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  • Writer's pictureKirk Jenkins

Game 7 of the (Simulated) 1902 World Series – Philadelphia at Pittsburgh

We’re back in Pittsburgh with the (Simulated) 1902 World Series all tied up at 3 games apiece for the deciding Game 7. Athletics’ manager Connie Mack has named Bert Husting as his starting pitcher, and Pirates’ skipper Fred Clarke will counter with 20-game winner Jesse Tannehill.

Dave Fultz led off the top of the first with a sharply hit base hit to right. He then stole second and advanced to third on a passed ball by Pittsburgh catcher Chief Zimmer. Topsy Hartsel walked to put men on first and third with nobody out. Socks Seybold hit a short fly ball, but with only one out, Fultz opted not to challenge the Pirates’ outfield arms. Harry Davis then made the point moot by doubling in both Fultz and Hartsel for the first two runs of the game.

Tommy Leach brought the Pirates within one in the bottom of the second with a solo home run. The Athletics lengthened their lead to 3-1 in the top of the third, stringing together a one base throwing error by Jesse Tannehill and singles by Topsy Hartsel and Harry Davis. The Pirates cut it back to a one run deficit in the bottom half of that same inning when Husting lost Tannehill on a full-count walk, followed by singles for Ginger Beaumont and Hall of Famer Honus Wagner.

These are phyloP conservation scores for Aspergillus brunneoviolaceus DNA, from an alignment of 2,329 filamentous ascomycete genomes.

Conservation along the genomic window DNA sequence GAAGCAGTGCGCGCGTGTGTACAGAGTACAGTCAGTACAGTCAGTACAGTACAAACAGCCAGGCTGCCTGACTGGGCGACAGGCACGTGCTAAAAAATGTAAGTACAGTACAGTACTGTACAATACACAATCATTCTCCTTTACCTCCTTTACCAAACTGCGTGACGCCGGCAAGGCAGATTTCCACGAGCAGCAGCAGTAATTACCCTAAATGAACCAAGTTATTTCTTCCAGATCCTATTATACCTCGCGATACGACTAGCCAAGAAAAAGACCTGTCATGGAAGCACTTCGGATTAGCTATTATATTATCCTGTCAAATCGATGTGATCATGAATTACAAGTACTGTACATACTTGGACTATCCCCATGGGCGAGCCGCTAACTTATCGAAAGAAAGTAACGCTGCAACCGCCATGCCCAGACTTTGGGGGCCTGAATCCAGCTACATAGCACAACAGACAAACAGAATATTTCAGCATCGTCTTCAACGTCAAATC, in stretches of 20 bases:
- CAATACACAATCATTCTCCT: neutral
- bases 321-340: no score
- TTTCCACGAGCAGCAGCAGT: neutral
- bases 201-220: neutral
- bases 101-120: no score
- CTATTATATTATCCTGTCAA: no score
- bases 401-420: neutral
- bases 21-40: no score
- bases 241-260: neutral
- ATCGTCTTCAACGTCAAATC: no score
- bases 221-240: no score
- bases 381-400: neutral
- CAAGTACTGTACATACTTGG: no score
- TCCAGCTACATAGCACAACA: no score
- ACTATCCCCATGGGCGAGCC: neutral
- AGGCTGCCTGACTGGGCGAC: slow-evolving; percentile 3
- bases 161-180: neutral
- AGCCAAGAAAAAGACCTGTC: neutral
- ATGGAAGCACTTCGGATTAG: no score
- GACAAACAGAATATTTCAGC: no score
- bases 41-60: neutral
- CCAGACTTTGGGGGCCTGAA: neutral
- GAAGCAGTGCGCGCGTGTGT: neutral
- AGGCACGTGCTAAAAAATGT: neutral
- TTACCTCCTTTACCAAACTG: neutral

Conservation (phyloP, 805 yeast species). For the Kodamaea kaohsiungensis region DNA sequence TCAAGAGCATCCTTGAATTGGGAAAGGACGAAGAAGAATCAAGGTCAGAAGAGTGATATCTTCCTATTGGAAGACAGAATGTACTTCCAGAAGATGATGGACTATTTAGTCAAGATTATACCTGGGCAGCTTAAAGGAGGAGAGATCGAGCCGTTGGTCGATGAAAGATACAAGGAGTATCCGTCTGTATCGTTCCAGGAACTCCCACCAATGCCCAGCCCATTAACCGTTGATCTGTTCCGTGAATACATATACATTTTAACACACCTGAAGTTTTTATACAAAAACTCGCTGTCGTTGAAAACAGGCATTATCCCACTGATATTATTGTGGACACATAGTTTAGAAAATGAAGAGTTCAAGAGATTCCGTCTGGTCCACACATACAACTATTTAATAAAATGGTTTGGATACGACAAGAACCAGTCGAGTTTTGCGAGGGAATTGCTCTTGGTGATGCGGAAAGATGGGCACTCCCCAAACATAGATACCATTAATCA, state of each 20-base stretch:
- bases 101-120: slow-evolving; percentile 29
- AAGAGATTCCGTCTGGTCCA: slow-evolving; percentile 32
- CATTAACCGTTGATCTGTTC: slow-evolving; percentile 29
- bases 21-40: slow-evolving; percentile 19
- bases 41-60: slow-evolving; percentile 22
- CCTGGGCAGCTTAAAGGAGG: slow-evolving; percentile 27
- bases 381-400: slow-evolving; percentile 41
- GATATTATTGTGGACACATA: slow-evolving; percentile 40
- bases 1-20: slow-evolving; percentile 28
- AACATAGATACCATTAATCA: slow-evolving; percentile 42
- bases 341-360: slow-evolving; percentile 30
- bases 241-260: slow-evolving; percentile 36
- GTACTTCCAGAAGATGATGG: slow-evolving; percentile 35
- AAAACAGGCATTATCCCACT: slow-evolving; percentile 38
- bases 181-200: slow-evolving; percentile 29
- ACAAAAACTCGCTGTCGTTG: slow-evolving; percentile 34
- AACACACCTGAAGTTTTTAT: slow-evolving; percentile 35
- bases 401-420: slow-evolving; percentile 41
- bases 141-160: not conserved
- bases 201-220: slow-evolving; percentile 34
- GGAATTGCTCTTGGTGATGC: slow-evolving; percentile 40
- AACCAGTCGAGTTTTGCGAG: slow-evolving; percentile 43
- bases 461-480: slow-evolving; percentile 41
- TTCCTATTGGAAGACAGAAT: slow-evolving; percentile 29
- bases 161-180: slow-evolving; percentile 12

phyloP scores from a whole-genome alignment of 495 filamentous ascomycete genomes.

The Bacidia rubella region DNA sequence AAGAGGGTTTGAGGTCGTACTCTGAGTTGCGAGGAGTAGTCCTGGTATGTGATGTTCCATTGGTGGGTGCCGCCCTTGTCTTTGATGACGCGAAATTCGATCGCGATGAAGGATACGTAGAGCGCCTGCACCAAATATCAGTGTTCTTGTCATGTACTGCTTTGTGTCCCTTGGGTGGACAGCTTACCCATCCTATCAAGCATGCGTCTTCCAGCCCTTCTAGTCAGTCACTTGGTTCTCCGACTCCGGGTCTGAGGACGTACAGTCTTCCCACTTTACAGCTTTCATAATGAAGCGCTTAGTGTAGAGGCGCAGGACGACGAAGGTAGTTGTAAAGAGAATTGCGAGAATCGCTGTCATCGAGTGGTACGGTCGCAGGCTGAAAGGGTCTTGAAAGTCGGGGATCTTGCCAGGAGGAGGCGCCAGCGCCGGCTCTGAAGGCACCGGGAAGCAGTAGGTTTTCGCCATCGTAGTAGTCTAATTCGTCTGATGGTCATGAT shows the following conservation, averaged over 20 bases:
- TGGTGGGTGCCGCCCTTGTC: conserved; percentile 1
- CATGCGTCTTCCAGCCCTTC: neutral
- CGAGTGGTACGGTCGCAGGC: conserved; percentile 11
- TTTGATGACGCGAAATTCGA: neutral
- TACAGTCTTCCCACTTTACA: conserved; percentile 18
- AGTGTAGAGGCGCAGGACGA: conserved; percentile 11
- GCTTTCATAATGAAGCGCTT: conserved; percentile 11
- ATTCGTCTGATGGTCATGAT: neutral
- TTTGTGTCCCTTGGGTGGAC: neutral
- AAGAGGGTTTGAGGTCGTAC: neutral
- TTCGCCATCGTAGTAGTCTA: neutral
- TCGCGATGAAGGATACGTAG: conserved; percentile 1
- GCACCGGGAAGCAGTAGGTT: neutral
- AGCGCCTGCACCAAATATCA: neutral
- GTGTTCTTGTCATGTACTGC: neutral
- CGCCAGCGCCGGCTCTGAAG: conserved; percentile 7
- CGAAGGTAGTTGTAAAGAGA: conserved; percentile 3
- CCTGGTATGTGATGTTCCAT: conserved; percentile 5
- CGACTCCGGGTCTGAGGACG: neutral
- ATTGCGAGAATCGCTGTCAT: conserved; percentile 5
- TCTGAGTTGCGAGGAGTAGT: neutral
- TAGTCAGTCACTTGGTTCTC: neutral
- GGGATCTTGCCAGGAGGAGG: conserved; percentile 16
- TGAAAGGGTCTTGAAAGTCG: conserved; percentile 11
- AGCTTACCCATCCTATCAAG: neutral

The Pirates took the lead in the bottom of the fifth. With one out, Ginger Beaumont got a sharp single up the middle. He stole second on the first pitch to Claude Ritchey. Ritchey then singled Beaumont home for the Pirates’ third run. Ritchey was caught stealing second for the second out of the inning, but Husting couldn’t close things out, giving up a single to Honus Wagner, a long triple off the right-center field fence by Pittsburgh manager Fred Clarke and a single by Tommy Leach. So heading into the sixth, the Pirates led 5-3.

The Athletics pulled to within one in the top of the seventh when Dave Fultz got a one out line drive single and Topsy Hartsel followed him with a triple into the left center field gap. But the Pirates got that run back in the bottom of the seventh, stringing together Honus Wagner’s lead-off single, manager Fred Clarke’s walk and a clutch two-out base hit by Wid Conroy to score the run. The Pirates made it 7-4 in the bottom of the eighth on Ginger Beaumont’s triple and Honus Wagner’s two-out single.

With the game on the line in the top of the ninth, manager Fred Clarke sent Jesse Tannehill back out there one more time to try for the complete-game win. Dave Fultz got things started with a one-out single. Topsy Hartsel took first when he was drilled by a Tannehill breaking pitch, and both runners then moved up on a passed ball by Pirates’ catcher Chief Zimmer. Socks Seybold scored the Athletics’ fifth run with a sacrifice fly to middle center field, but Tannehill then ended the game and the Series by getting Harry Davis on a fly ball.

So for Game 7, it’s Pirates 7, Athletics 5. And for our (simulated) 1902 World Series, it’s

Pittsburgh, 4 games to 3.

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